CMA Regional Director helps women win battle against contraceptive bill in Colorado
Female doctors, mid-level practitioners and other women’s advocates joined to derail a bill to fund a program that provides contraceptive implants and IUDs teens without parental consent.
by SUE ELLEN BROWDER
DENVER — As the pro-life movement gains traction across America in response to the Planned Parenthood “aborted-baby-parts-for-sale” scandal, women have recently won a small but significant victory in Colorado.
Women doctors, mid-level practitioners and other advocates for women fought and defeated a contraceptive bill, which Democrats and even one self-described pro-life Republican, state Rep. Don Coram of Montrose, had enthusiastically supported.
The program was run through the state’s department of health and human services in the form of a grant from a private donor that began in 2009. Defeated H.B. 1194 would have provided $5 million in tax dollars to continue the program, which gave low-income girls as young as age 14 long-acting contraceptive implants and intrauterine devices (IUDs) — for free and without their parents’ consent.
The bill’s defeat “is truly a victory for women and girls in Colorado,” said Jennifer Kraska, executive director of the Colorado Catholic Conference in Denver. “I think it was an eye-opener for a lot of people for Colorado to say this is not where we need to be spending our money if we want to impact the lives of women and girls.”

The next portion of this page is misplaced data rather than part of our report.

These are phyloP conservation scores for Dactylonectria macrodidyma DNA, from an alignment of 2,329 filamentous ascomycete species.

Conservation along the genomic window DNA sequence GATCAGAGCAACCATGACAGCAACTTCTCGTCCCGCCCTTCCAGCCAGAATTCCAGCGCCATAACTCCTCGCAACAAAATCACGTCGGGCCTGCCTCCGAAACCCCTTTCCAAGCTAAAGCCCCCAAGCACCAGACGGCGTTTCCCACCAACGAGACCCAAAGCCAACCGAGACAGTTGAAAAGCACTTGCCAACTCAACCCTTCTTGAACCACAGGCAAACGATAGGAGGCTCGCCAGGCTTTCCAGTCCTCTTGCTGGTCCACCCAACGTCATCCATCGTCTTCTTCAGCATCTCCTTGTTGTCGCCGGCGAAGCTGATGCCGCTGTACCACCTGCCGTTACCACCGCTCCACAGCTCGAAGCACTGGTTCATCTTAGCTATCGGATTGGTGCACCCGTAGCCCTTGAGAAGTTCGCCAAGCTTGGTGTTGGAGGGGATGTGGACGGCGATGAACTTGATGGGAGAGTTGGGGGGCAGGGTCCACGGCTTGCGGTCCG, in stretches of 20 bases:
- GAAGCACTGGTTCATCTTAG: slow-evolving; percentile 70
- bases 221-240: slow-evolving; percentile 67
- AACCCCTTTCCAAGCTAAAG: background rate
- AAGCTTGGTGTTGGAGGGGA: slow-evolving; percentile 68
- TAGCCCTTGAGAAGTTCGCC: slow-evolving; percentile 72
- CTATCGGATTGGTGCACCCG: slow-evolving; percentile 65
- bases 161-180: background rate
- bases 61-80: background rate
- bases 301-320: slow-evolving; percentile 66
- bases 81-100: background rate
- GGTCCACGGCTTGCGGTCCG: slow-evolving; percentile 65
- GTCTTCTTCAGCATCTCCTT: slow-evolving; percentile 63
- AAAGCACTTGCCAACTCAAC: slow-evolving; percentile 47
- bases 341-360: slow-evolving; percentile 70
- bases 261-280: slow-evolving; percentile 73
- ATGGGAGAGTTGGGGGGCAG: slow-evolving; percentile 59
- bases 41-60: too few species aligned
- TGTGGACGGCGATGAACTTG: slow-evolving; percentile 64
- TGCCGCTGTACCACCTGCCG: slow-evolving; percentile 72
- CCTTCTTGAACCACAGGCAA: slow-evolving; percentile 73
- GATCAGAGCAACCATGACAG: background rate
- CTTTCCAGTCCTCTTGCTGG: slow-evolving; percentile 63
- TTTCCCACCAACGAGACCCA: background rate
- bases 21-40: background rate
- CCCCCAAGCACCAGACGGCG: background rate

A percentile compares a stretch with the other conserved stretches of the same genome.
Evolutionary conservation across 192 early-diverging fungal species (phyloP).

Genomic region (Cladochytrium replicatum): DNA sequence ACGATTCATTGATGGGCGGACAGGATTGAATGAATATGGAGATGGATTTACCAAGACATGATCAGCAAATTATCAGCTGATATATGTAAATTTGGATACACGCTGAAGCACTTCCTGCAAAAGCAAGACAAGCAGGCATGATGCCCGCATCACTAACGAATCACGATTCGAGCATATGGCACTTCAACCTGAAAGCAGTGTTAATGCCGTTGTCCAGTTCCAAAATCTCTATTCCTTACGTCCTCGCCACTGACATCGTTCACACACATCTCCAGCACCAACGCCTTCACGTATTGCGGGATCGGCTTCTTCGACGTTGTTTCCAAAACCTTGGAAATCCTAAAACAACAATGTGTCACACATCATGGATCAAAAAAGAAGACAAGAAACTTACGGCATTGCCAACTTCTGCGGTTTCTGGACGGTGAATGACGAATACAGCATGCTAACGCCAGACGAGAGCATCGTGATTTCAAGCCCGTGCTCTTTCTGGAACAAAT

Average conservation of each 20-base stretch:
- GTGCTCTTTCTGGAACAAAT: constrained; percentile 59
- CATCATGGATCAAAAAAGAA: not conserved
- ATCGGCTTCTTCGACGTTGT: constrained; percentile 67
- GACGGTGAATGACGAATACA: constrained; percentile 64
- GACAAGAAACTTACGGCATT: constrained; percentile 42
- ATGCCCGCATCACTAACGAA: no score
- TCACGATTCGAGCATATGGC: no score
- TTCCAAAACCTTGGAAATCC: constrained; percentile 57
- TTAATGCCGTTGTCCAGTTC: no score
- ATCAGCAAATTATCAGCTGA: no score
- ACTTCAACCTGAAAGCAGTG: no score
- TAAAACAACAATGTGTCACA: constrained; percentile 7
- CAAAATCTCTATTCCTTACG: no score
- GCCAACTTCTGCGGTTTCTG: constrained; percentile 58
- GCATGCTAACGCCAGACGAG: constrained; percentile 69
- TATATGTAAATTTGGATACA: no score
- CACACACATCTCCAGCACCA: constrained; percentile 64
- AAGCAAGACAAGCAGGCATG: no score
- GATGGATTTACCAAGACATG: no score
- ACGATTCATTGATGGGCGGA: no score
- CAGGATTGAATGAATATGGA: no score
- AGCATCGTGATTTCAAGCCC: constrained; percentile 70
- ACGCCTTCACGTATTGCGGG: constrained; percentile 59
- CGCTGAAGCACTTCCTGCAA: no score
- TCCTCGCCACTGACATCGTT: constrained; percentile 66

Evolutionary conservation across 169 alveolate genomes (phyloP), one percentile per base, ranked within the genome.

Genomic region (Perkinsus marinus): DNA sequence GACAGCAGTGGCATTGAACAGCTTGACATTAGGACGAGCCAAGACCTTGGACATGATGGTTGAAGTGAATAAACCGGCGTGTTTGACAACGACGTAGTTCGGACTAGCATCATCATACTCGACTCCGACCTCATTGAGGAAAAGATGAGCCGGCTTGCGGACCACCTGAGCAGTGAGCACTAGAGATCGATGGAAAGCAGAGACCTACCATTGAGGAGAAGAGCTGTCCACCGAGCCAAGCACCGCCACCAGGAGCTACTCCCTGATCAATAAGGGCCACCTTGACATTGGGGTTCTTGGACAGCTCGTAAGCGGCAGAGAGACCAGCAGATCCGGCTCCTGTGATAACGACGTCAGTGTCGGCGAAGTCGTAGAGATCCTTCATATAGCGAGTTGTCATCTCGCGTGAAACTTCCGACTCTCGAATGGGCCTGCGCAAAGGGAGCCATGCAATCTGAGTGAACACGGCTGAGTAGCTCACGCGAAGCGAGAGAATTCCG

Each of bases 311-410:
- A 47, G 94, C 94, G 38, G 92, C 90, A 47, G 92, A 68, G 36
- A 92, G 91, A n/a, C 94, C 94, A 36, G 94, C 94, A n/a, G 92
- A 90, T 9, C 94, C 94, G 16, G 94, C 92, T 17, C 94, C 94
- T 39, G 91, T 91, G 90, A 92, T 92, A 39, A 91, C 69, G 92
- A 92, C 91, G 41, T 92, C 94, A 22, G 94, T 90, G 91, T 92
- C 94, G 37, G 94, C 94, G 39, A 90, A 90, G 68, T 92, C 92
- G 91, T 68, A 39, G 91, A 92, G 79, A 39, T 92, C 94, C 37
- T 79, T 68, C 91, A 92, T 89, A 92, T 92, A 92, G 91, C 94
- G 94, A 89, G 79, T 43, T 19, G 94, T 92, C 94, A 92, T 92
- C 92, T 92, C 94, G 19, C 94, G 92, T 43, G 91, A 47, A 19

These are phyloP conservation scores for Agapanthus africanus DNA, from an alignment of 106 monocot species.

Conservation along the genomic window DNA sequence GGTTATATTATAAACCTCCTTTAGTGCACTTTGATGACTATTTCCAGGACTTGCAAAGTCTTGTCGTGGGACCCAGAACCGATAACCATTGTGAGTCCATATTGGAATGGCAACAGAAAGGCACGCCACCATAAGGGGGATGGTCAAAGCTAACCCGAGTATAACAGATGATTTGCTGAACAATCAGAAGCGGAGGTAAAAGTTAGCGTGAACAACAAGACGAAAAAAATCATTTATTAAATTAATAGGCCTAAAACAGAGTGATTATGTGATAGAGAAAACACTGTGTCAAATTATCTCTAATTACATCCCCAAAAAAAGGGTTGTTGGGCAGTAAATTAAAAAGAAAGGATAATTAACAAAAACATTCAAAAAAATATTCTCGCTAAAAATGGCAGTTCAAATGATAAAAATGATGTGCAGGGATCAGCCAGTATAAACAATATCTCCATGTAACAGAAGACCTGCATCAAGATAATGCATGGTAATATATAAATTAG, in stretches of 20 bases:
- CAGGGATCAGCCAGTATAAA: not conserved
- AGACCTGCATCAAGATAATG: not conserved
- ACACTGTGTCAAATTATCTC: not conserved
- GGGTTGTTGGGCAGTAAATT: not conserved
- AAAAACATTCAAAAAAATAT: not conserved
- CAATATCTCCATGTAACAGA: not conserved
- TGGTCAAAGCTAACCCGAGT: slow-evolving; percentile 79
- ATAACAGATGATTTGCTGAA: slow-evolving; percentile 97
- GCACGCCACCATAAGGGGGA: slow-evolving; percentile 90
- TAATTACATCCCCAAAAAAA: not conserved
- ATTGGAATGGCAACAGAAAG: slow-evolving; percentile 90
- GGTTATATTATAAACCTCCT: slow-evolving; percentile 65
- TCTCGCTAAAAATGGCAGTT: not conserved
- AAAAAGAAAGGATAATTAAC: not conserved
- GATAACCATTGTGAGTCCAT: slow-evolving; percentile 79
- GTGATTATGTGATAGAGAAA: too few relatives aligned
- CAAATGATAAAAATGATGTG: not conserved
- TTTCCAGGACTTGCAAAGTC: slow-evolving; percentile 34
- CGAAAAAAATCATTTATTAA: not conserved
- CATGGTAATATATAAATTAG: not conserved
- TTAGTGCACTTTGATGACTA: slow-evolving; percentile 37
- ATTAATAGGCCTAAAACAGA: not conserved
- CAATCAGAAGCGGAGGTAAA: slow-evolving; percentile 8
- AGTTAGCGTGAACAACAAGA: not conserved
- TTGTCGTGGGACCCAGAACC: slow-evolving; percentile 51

Although Kraska expressed sadness the program has gone on for so long, she called it “wonderful” that state legislators have decided, at least for now, not to fund the program with millions of Colorado’s tax dollars.
Those supporting taxpayer funding for free implant and IUD giveaways to kids claim the program reduced the number of low-income pregnancies and abortions in Colorado (and hence would save the state huge amounts of welfare money). They also argued that preventing pregnancy would help teen girls finish their schooling. During the time the program was in place, Colorado’s birth rate among inner-city teens dropped 40%.
But pro-life women opposing the measure say temporarily sterilizing teen girls without parental consent is a terrible idea and that the reasoning and “science” behind the defeated measure were seriously flawed.
During the six years the program was in place, rates of abortion in Colorado fell by 42%. This statistic is reportedly what helped persuade Coram to support taxpayer funding for the program. “If you’re anti-abortion and also a fiscal conservative, I think this is a win-win situation for you,” Coram told reporters in March.
However, Joyce Dennison, a Denver-area physician assistant who testified against the bill, said the claim made throughout the legislative hearings that long-acting contraceptive implants and IUDs will reduce abortion rates “is false, because one of the mechanisms of these contraceptives may result in abortion.”
“Although these contraceptives sometimes prevent ovulation or thicken mucous in the cervix so sperm can’t get through, a third mechanism — one abortion proponents don’t talk about — is that these drugs and devices thin the lining of the uterus, so when a tiny embryo tries to implant, he or she can’t do it.” As a result, Dennison said, “The embryo is aborted without the woman even knowing it happened.”